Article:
Figure 4

Differential receiver input stage

Differential receiver input stage

Voltage divider action between the input resistors (Rin) and the bias resistors (Rb) attenuates the input signal (common-mode and differential voltage components likewise) by a factor of ten. This prevents the comparator inputs from saturation (Figure 5).

Figure 5

Resistor network attenuates differential and common-mode signals

Resistor network attenuates differential and common-mode signals

Voltage divider action between the bias resistors biases the comparator inputs with VCC /2 potential, thus enabling the receiver to work from a single-supply voltage.

The data link in Figure 6 applies the previously gained information by showing the GPD as a common-mode voltage that adds to the driver output offset. In order for the data link to work reliably, the sum of the total common-mode voltage and the maximum signal must not exceed the specified maximum receiver input voltage:

VIN-max ≥ VCM + VD /2     (1)

Figure 6

Point-to-point data link with common-mode and signal voltages

Point-to-point data link with common-mode and signal voltages

In an RS485 data link the driver offset typically is half the driver supply, e.g., 2.5V. Adding a GPD of ±7V yields a common-mode voltage range from 9.5V to −4.5V. A superimposed differential signal of ±1V yields the final bus voltage swing from 10.5V to −5.5V.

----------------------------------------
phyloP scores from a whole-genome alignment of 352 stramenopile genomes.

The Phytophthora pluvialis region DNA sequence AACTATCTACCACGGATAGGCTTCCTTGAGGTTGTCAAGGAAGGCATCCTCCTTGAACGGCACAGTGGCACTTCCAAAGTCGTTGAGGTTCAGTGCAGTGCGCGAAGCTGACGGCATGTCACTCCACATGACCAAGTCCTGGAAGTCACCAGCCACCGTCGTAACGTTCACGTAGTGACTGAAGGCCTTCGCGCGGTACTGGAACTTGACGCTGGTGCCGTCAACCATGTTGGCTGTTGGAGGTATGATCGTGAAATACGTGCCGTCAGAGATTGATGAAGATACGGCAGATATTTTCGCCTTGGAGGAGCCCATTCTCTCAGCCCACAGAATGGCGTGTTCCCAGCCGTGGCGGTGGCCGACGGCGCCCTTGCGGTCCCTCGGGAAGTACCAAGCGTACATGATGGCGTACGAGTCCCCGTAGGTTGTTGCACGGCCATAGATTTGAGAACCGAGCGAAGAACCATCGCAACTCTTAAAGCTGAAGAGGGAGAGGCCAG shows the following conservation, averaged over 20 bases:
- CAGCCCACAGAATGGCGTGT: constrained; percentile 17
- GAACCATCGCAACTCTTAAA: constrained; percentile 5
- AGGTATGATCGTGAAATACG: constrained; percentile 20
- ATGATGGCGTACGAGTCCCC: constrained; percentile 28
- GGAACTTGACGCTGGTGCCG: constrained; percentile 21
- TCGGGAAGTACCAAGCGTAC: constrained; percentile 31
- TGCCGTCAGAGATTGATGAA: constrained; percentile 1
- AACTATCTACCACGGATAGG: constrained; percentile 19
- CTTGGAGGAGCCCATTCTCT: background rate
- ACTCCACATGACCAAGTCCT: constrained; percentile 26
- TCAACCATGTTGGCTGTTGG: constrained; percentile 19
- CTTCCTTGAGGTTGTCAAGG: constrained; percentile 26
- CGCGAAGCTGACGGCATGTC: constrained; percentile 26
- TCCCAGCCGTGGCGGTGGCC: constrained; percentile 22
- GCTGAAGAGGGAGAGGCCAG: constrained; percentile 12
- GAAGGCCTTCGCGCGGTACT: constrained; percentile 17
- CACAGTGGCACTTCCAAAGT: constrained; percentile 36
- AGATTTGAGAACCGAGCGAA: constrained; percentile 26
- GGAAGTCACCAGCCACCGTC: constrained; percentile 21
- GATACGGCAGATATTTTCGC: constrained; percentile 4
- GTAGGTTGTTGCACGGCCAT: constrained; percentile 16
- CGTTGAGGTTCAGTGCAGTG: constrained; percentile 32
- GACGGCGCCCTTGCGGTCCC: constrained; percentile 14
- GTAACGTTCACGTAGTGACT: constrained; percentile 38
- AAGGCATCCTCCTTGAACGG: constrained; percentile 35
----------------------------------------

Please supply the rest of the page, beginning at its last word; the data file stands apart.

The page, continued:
In comparison, EIA-485 specifies a common-mode range from 12V to −7V. Device data sheets commonly define this range as the recommended receiver input voltage range, while specifying the absolute maximum input voltage range from to 14V to −9V.

Industrial networks often experience ground potential differences significantly larger than 7V. For GPDs up to 25V, transceivers with high common-mode input ranges are recommended. GPDs higher than that require bus transceivers to be electrically isolated from their local node circuitry by the means of galvanic isolators in the signal and supply lines (Figure 7).

This method leaves all transceiver grounds floating, thus reducing the GPD down to 0V and the receiver input common-mode voltage to half the receiver supply, VCC2-ISO /2.